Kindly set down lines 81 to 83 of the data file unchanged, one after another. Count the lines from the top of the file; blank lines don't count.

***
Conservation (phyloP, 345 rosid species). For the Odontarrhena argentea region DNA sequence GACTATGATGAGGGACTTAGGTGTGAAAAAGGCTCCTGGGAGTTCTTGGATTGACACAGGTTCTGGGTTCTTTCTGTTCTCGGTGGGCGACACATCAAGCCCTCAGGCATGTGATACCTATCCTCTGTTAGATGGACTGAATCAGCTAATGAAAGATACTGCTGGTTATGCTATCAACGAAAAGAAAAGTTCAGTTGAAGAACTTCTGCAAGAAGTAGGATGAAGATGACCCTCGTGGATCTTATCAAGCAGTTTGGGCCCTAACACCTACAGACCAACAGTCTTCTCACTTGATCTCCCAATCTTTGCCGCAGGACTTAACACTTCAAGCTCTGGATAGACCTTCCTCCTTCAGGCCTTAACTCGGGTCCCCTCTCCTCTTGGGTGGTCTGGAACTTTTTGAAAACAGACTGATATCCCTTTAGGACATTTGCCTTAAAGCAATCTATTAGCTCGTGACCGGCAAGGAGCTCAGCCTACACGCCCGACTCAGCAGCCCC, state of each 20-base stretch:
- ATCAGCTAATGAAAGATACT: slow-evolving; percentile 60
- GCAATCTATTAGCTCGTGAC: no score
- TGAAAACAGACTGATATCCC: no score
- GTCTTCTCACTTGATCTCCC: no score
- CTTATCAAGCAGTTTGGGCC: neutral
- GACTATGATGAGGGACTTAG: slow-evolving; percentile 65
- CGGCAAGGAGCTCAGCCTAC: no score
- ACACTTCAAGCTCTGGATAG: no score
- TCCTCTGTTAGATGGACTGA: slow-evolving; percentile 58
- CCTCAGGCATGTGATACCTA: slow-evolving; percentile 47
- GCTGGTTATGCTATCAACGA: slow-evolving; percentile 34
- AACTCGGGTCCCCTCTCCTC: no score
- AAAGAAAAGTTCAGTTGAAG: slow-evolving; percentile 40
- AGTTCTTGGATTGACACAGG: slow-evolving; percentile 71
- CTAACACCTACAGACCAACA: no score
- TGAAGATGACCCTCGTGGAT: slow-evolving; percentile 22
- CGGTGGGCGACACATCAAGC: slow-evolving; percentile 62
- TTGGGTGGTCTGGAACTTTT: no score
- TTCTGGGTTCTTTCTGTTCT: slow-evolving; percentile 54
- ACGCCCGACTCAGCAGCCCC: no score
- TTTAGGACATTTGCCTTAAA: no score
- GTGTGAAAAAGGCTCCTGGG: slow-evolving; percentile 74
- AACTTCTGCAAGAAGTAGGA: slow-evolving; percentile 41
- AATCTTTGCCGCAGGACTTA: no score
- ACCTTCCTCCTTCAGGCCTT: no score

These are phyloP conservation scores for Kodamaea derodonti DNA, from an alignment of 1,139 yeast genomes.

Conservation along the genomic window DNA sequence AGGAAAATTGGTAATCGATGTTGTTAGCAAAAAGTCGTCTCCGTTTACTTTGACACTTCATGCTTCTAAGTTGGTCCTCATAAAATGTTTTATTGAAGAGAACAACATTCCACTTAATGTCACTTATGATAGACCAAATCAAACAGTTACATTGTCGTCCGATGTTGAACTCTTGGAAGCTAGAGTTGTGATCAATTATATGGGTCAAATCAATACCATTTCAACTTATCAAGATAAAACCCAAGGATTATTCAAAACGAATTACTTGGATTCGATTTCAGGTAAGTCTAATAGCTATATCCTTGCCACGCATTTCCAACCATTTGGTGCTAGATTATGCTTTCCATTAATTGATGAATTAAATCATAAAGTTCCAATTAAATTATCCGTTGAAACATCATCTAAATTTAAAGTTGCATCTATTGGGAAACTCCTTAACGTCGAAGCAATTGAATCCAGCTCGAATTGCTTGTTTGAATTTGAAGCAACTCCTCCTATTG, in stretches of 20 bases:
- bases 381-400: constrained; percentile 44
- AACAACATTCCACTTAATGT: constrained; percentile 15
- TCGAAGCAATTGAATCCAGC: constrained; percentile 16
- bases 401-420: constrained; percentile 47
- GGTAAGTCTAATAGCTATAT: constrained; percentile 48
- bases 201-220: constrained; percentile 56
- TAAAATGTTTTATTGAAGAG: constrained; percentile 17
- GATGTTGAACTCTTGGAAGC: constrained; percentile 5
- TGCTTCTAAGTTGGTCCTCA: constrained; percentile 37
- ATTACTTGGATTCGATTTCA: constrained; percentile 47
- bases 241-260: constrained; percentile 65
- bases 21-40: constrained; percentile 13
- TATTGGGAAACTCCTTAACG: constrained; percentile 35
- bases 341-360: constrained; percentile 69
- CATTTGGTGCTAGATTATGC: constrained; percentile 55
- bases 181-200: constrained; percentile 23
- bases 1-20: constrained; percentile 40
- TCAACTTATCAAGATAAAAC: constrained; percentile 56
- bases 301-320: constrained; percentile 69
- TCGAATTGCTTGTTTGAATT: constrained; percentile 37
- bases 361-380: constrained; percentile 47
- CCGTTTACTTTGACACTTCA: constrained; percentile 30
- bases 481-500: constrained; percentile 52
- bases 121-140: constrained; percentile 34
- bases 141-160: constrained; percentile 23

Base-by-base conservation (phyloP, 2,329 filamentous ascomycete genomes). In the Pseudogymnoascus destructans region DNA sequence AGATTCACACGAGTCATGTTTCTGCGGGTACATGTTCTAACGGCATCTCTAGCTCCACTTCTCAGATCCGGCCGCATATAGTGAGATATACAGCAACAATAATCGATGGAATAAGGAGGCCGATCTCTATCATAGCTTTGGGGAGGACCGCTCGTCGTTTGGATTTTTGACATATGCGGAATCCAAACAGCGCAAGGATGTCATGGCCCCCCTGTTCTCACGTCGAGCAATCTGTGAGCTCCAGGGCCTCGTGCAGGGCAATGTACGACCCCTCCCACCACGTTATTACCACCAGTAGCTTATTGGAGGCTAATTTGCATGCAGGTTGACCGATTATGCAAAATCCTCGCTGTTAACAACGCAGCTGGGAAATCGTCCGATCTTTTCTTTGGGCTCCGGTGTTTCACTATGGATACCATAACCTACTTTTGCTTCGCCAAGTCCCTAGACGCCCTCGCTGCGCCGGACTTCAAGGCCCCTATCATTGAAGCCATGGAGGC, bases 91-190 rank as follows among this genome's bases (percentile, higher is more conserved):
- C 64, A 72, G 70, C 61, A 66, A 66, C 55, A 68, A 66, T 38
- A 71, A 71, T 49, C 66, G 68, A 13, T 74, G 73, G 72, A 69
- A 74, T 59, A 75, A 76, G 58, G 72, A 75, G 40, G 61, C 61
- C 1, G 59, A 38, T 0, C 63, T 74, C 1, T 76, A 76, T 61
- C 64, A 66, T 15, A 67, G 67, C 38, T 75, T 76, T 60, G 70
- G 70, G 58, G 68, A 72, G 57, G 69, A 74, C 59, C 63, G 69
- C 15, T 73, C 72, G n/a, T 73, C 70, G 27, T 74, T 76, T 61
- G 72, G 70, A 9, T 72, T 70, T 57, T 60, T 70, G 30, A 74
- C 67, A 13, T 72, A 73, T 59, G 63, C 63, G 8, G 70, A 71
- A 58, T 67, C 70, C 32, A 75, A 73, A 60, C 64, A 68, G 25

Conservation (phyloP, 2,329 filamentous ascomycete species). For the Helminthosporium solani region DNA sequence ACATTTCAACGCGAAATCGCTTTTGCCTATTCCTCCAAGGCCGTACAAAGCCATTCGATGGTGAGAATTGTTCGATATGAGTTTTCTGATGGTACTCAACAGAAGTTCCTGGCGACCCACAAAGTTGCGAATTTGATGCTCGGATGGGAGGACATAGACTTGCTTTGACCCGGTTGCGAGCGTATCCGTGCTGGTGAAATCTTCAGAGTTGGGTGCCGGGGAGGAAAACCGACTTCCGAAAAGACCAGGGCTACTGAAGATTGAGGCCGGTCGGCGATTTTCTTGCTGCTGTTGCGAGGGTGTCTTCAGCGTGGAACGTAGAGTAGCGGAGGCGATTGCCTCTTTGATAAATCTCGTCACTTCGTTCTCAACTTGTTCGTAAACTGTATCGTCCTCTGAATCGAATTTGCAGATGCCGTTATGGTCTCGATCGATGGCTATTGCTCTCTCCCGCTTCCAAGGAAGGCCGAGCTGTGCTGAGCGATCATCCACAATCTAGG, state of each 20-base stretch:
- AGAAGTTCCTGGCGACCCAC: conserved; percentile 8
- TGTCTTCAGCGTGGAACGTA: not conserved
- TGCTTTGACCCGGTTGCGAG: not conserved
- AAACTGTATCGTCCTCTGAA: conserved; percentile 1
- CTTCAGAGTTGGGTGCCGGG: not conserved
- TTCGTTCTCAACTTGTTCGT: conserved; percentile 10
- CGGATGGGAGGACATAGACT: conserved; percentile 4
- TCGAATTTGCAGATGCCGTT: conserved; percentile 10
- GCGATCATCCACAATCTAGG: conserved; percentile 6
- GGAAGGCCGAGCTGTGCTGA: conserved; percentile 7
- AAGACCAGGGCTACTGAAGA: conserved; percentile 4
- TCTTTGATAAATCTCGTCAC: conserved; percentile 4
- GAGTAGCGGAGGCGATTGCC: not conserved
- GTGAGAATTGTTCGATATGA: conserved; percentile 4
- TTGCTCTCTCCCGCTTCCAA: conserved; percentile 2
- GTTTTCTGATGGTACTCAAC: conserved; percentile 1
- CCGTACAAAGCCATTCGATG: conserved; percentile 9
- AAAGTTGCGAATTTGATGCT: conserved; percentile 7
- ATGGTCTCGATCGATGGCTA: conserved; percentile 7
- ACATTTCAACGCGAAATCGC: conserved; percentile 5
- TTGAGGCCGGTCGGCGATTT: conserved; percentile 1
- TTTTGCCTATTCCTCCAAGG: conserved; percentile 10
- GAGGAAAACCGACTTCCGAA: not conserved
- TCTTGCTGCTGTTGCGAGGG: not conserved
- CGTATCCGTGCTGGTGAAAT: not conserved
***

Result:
- GTTTTCTGATGGTACTCAAC: conserved; percentile 1
- CCGTACAAAGCCATTCGATG: conserved; percentile 9
- AAAGTTGCGAATTTGATGCT: conserved; percentile 7